Women in Niger declare candidacy in local elections
By Jillian Slutzker
July 20, 2016
When citizens in Niger’s Tahoua and Dosso regions head to the polls in January 2017, they will find something new on their ballots—the names of several female candidates.
Djermakoye Maimouna, a resident of Dosso, will be one of these candidates.
“I am going to [run] in the coming local elections,” she says proudly. “Men have dominated all the leadership positions in Niger for [too] long, leaving us only as child bearers.”
Despite a national 15 percent quota for female members of parliament, women have been gravely underrepresented in elected office at the local level. Traditional gender norms about the roles of women, coupled with limited knowledge about their own political rights and responsibilities, have kept women like Maimouna from participating in political processes in the past.
But Maimouna and other women across Niger’s eight regions are now standing up to declare their candidacy for local elections, thanks to a series of workshops designed to strengthen the capacities of women leaders to play an active role in the political process.
The trainings were supported by the USAID Reacting to Early Warning and Response Data in West Africa project, implemented by Creative Associates International.
The workshops, which were carried out by the women’s umbrella organization Coordination des Organisations Non-Gouvernementales Féminines Nigériennes (CONGAFEN) also targeted women leaders, opinion influencers, religious heads and youth with training on how to promote inclusion and mitigate potential electoral violence in upcoming elections. The workshops trained 805 people in total, including 416 women.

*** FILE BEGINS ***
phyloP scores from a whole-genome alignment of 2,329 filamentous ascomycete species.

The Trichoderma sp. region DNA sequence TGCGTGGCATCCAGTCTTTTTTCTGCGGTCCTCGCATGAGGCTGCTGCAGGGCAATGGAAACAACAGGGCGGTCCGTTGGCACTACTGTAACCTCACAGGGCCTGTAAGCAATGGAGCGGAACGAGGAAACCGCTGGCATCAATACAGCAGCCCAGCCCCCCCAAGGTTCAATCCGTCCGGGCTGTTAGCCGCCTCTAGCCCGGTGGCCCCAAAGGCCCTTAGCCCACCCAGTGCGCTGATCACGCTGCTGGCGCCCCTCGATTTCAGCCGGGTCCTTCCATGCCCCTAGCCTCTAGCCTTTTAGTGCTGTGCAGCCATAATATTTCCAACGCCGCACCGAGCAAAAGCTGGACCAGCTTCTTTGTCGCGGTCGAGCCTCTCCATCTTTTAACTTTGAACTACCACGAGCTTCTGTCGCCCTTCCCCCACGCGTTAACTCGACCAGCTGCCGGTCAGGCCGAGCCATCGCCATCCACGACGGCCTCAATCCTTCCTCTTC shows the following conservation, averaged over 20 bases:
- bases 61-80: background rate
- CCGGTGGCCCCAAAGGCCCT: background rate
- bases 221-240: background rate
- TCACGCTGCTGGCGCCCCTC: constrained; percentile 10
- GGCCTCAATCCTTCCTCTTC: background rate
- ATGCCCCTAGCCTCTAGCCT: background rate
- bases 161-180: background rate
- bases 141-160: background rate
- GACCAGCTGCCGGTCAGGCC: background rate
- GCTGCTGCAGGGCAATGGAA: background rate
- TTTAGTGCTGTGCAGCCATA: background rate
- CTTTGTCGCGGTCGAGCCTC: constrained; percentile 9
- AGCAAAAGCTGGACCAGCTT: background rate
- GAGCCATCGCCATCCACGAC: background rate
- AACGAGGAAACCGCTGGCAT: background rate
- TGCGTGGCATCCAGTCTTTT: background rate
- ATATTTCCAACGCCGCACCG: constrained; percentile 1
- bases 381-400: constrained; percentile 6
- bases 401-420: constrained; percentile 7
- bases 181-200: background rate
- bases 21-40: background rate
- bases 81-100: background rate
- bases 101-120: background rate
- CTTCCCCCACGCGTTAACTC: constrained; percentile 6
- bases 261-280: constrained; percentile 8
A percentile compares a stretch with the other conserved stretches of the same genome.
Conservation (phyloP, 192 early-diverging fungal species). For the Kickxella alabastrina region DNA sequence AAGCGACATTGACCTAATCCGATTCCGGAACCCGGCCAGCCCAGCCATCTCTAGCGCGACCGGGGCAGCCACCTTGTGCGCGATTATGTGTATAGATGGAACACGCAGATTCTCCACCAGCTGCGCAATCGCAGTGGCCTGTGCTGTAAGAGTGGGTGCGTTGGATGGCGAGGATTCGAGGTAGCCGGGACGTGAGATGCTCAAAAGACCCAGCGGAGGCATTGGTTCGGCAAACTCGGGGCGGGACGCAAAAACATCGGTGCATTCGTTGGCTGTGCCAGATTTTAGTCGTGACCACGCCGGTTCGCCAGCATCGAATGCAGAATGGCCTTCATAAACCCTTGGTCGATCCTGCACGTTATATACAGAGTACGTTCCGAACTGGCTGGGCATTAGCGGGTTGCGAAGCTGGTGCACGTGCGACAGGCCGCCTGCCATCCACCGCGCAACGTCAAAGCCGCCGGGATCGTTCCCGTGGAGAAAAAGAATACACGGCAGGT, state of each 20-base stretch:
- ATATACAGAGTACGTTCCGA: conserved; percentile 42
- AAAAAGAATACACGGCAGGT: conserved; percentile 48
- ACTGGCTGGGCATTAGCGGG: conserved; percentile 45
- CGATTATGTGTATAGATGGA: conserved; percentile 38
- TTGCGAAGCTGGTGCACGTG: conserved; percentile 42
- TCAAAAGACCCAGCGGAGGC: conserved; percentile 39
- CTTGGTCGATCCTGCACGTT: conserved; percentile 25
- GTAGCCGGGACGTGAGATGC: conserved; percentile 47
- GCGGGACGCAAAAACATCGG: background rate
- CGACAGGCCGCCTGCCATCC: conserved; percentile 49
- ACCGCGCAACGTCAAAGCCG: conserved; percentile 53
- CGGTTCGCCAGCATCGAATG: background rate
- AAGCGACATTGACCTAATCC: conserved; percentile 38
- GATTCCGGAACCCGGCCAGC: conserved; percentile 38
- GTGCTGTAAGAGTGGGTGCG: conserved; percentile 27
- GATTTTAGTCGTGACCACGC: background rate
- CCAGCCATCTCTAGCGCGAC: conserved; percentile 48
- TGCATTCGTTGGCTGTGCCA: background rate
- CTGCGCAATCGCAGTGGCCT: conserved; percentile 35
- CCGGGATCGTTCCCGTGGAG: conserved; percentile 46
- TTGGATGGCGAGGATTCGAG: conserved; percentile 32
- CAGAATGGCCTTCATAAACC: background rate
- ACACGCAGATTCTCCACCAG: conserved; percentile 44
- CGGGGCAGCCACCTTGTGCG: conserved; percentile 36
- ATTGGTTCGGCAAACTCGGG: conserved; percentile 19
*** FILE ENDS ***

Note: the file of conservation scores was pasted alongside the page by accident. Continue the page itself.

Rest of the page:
“The inclusion of women and other marginalized groups in elections offers them a forum to have a voice in how they are governed,” says Jeffrey Carlson, Director of Electoral Education and Integrity at Creative. “Such inclusion can lead to greater participation in more peaceful political processes as frustration among these underrepresented and disenfranchised sectors of the population is reduced.”
As she prepares for her impending electoral race, Maimouna says she owes her “new spirit” to the empowering trainings provided by the project.
In the neighboring Tahoua region, Abani Aichatou is another new female candidate for the January local elections and another powerful advocate for women playing an equal and active role in the political system.
“We the women have been fooled for a long time,” she says. “Through the training, I have realized that women can become candidates too. I will surely [run for office] during the coming local elections in Tahoua.”
With reporting by Fatima Moussa Kako, President of Coordination des Organisations Non-Gouvernementales Féminines Nigériennes (CONGAFEN)